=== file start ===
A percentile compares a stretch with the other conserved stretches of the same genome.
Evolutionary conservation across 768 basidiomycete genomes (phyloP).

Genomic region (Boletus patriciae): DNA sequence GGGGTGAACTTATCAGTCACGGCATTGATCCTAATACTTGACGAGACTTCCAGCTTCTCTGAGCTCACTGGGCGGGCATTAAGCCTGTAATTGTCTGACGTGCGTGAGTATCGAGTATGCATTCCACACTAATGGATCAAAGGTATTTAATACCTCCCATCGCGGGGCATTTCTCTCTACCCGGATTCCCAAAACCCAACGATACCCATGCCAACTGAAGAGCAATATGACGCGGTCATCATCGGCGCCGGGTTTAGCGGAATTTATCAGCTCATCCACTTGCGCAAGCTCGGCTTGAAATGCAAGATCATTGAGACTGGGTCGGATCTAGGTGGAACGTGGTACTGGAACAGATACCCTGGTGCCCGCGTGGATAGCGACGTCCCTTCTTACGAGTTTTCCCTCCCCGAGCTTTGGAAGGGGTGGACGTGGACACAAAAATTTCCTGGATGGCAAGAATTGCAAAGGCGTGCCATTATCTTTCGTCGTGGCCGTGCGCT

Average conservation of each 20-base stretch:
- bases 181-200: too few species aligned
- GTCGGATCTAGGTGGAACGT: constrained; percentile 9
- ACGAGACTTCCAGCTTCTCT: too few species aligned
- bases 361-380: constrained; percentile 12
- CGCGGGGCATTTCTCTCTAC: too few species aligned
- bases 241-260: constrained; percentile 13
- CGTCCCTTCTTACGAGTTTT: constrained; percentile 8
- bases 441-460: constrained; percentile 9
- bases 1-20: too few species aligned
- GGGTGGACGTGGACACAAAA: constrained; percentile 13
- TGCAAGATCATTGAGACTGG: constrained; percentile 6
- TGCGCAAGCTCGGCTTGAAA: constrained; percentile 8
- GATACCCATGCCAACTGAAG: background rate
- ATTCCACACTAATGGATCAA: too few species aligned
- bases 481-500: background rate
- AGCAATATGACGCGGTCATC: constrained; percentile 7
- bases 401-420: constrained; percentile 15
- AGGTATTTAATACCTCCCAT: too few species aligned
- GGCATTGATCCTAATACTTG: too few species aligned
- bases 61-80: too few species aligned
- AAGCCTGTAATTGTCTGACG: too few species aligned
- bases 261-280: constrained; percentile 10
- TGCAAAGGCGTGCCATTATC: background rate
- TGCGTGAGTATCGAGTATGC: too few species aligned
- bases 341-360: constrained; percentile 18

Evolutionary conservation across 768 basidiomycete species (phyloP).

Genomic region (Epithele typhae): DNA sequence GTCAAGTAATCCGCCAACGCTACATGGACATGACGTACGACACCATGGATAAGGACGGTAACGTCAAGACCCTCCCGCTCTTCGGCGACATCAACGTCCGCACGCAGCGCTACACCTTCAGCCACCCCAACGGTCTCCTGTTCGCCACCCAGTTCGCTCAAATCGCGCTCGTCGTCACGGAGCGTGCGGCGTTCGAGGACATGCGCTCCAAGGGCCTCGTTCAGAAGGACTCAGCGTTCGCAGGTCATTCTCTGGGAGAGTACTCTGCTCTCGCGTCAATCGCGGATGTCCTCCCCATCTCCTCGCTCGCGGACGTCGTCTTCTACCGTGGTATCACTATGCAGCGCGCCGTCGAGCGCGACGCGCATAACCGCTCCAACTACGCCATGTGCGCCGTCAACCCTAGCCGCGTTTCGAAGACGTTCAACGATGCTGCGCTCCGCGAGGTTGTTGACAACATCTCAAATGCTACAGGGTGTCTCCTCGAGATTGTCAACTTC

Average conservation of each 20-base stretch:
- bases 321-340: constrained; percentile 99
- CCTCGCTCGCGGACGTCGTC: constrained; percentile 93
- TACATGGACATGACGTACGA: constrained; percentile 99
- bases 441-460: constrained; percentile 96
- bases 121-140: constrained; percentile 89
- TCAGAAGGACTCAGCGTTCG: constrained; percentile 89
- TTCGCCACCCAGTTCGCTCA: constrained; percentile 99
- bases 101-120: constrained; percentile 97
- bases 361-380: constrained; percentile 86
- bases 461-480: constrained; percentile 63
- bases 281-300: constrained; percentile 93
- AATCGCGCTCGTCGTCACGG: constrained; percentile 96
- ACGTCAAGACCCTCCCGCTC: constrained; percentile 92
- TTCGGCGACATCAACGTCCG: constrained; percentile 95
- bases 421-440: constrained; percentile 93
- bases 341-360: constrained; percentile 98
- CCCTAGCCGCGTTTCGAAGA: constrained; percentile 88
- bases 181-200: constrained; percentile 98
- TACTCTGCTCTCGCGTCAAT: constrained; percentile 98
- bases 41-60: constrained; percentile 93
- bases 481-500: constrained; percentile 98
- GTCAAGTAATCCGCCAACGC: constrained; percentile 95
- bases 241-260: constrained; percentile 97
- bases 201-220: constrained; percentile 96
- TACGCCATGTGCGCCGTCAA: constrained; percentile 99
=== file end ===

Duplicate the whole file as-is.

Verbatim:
A percentile compares a stretch with the other conserved stretches of the same genome.
Evolutionary conservation across 768 basidiomycete genomes (phyloP).

Genomic region (Boletus patriciae): DNA sequence GGGGTGAACTTATCAGTCACGGCATTGATCCTAATACTTGACGAGACTTCCAGCTTCTCTGAGCTCACTGGGCGGGCATTAAGCCTGTAATTGTCTGACGTGCGTGAGTATCGAGTATGCATTCCACACTAATGGATCAAAGGTATTTAATACCTCCCATCGCGGGGCATTTCTCTCTACCCGGATTCCCAAAACCCAACGATACCCATGCCAACTGAAGAGCAATATGACGCGGTCATCATCGGCGCCGGGTTTAGCGGAATTTATCAGCTCATCCACTTGCGCAAGCTCGGCTTGAAATGCAAGATCATTGAGACTGGGTCGGATCTAGGTGGAACGTGGTACTGGAACAGATACCCTGGTGCCCGCGTGGATAGCGACGTCCCTTCTTACGAGTTTTCCCTCCCCGAGCTTTGGAAGGGGTGGACGTGGACACAAAAATTTCCTGGATGGCAAGAATTGCAAAGGCGTGCCATTATCTTTCGTCGTGGCCGTGCGCT

Average conservation of each 20-base stretch:
- bases 181-200: too few species aligned
- GTCGGATCTAGGTGGAACGT: constrained; percentile 9
- ACGAGACTTCCAGCTTCTCT: too few species aligned
- bases 361-380: constrained; percentile 12
- CGCGGGGCATTTCTCTCTAC: too few species aligned
- bases 241-260: constrained; percentile 13
- CGTCCCTTCTTACGAGTTTT: constrained; percentile 8
- bases 441-460: constrained; percentile 9
- bases 1-20: too few species aligned
- GGGTGGACGTGGACACAAAA: constrained; percentile 13
- TGCAAGATCATTGAGACTGG: constrained; percentile 6
- TGCGCAAGCTCGGCTTGAAA: constrained; percentile 8
- GATACCCATGCCAACTGAAG: background rate
- ATTCCACACTAATGGATCAA: too few species aligned
- bases 481-500: background rate
- AGCAATATGACGCGGTCATC: constrained; percentile 7
- bases 401-420: constrained; percentile 15
- AGGTATTTAATACCTCCCAT: too few species aligned
- GGCATTGATCCTAATACTTG: too few species aligned
- bases 61-80: too few species aligned
- AAGCCTGTAATTGTCTGACG: too few species aligned
- bases 261-280: constrained; percentile 10
- TGCAAAGGCGTGCCATTATC: background rate
- TGCGTGAGTATCGAGTATGC: too few species aligned
- bases 341-360: constrained; percentile 18

Evolutionary conservation across 768 basidiomycete species (phyloP).

Genomic region (Epithele typhae): DNA sequence GTCAAGTAATCCGCCAACGCTACATGGACATGACGTACGACACCATGGATAAGGACGGTAACGTCAAGACCCTCCCGCTCTTCGGCGACATCAACGTCCGCACGCAGCGCTACACCTTCAGCCACCCCAACGGTCTCCTGTTCGCCACCCAGTTCGCTCAAATCGCGCTCGTCGTCACGGAGCGTGCGGCGTTCGAGGACATGCGCTCCAAGGGCCTCGTTCAGAAGGACTCAGCGTTCGCAGGTCATTCTCTGGGAGAGTACTCTGCTCTCGCGTCAATCGCGGATGTCCTCCCCATCTCCTCGCTCGCGGACGTCGTCTTCTACCGTGGTATCACTATGCAGCGCGCCGTCGAGCGCGACGCGCATAACCGCTCCAACTACGCCATGTGCGCCGTCAACCCTAGCCGCGTTTCGAAGACGTTCAACGATGCTGCGCTCCGCGAGGTTGTTGACAACATCTCAAATGCTACAGGGTGTCTCCTCGAGATTGTCAACTTC

Average conservation of each 20-base stretch:
- bases 321-340: constrained; percentile 99
- CCTCGCTCGCGGACGTCGTC: constrained; percentile 93
- TACATGGACATGACGTACGA: constrained; percentile 99
- bases 441-460: constrained; percentile 96
- bases 121-140: constrained; percentile 89
- TCAGAAGGACTCAGCGTTCG: constrained; percentile 89
- TTCGCCACCCAGTTCGCTCA: constrained; percentile 99
- bases 101-120: constrained; percentile 97
- bases 361-380: constrained; percentile 86
- bases 461-480: constrained; percentile 63
- bases 281-300: constrained; percentile 93
- AATCGCGCTCGTCGTCACGG: constrained; percentile 96
- ACGTCAAGACCCTCCCGCTC: constrained; percentile 92
- TTCGGCGACATCAACGTCCG: constrained; percentile 95
- bases 421-440: constrained; percentile 93
- bases 341-360: constrained; percentile 98
- CCCTAGCCGCGTTTCGAAGA: constrained; percentile 88
- bases 181-200: constrained; percentile 98
- TACTCTGCTCTCGCGTCAAT: constrained; percentile 98
- bases 41-60: constrained; percentile 93
- bases 481-500: constrained; percentile 98
- GTCAAGTAATCCGCCAACGC: constrained; percentile 95
- bases 241-260: constrained; percentile 97
- bases 201-220: constrained; percentile 96
- TACGCCATGTGCGCCGTCAA: constrained; percentile 99